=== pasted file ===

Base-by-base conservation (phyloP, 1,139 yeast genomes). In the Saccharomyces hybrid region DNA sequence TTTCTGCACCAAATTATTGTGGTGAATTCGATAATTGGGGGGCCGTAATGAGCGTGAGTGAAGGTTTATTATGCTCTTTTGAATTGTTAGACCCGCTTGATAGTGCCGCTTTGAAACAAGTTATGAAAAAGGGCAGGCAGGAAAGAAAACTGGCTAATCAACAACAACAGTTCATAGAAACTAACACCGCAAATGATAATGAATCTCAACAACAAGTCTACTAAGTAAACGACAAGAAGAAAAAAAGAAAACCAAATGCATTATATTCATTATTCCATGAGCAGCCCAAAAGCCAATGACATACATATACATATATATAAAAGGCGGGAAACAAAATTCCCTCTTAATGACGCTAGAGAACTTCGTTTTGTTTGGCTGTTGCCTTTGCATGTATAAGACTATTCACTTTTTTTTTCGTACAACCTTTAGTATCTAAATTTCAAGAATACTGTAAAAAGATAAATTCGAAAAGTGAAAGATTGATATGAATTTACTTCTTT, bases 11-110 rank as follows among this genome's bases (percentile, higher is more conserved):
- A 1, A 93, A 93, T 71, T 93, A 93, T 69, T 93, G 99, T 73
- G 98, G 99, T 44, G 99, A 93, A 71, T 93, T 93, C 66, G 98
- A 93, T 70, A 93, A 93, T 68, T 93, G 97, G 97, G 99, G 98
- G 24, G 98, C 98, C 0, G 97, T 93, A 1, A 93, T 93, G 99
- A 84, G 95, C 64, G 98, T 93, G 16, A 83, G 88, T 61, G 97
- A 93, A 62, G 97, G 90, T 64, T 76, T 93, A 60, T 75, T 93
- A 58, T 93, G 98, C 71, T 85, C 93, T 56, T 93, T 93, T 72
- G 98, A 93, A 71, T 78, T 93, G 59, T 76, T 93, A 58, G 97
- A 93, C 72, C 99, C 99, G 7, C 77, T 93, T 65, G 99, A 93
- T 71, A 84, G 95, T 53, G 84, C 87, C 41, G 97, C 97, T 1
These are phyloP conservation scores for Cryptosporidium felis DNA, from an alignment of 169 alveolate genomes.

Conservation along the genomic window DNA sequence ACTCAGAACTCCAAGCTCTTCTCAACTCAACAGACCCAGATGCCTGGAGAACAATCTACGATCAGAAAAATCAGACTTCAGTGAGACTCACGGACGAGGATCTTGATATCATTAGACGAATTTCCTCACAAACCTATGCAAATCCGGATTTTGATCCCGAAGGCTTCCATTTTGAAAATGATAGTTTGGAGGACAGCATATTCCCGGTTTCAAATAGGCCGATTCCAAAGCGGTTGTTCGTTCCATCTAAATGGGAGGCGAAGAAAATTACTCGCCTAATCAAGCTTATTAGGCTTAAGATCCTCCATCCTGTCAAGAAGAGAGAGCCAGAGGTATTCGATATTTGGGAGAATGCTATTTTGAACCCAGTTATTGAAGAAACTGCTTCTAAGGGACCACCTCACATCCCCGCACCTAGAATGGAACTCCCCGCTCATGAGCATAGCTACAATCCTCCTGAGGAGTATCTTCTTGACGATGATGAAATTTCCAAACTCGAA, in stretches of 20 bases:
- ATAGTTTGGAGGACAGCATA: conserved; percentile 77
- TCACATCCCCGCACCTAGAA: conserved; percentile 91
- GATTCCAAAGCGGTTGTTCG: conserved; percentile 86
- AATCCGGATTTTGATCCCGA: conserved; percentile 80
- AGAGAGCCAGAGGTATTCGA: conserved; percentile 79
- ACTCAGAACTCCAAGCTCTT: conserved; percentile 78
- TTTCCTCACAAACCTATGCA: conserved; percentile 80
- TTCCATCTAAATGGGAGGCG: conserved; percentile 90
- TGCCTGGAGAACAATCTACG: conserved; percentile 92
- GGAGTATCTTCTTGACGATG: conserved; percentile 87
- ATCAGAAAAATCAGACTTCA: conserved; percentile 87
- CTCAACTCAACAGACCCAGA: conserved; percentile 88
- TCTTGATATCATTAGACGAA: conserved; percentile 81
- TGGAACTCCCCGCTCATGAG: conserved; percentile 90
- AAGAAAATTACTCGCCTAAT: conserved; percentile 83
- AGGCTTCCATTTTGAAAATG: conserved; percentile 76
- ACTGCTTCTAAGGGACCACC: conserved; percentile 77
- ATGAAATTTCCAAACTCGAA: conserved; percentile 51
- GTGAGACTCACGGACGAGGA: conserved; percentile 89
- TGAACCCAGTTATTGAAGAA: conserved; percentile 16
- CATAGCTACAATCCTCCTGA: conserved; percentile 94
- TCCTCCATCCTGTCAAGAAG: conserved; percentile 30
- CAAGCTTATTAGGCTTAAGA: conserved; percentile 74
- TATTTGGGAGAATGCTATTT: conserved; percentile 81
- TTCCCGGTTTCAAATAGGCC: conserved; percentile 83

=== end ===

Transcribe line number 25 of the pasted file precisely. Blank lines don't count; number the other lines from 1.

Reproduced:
- CTCAACTCAACAGACCCAGA: conserved; percentile 88